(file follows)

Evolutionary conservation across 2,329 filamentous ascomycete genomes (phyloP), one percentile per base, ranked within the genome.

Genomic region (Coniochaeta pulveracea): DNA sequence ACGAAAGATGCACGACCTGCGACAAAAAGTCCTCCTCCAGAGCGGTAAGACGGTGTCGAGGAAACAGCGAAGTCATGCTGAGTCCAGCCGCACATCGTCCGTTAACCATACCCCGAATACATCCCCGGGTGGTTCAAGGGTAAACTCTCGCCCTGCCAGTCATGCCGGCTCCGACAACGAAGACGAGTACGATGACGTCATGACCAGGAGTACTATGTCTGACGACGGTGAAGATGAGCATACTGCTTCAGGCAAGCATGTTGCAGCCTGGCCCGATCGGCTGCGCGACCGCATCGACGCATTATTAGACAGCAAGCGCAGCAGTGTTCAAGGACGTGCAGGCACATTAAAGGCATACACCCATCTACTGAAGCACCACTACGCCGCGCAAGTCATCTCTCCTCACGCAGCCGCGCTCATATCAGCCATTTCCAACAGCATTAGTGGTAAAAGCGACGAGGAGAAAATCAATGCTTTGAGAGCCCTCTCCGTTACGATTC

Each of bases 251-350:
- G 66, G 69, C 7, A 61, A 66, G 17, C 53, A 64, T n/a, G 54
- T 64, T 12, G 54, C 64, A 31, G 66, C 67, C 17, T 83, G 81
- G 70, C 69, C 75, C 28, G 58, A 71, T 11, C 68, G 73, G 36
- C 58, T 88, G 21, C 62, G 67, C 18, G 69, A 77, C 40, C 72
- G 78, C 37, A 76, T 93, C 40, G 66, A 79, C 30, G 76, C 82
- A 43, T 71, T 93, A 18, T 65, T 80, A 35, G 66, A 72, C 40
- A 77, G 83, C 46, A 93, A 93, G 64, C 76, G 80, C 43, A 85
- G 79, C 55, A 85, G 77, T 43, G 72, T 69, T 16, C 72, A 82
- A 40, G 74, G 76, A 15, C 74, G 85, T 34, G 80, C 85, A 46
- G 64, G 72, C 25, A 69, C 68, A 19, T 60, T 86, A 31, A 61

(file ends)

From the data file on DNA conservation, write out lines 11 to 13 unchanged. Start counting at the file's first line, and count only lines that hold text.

- G 79, C 55, A 85, G 77, T 43, G 72, T 69, T 16, C 72, A 82
- A 40, G 74, G 76, A 15, C 74, G 85, T 34, G 80, C 85, A 46
- G 64, G 72, C 25, A 69, C 68, A 19, T 60, T 86, A 31, A 61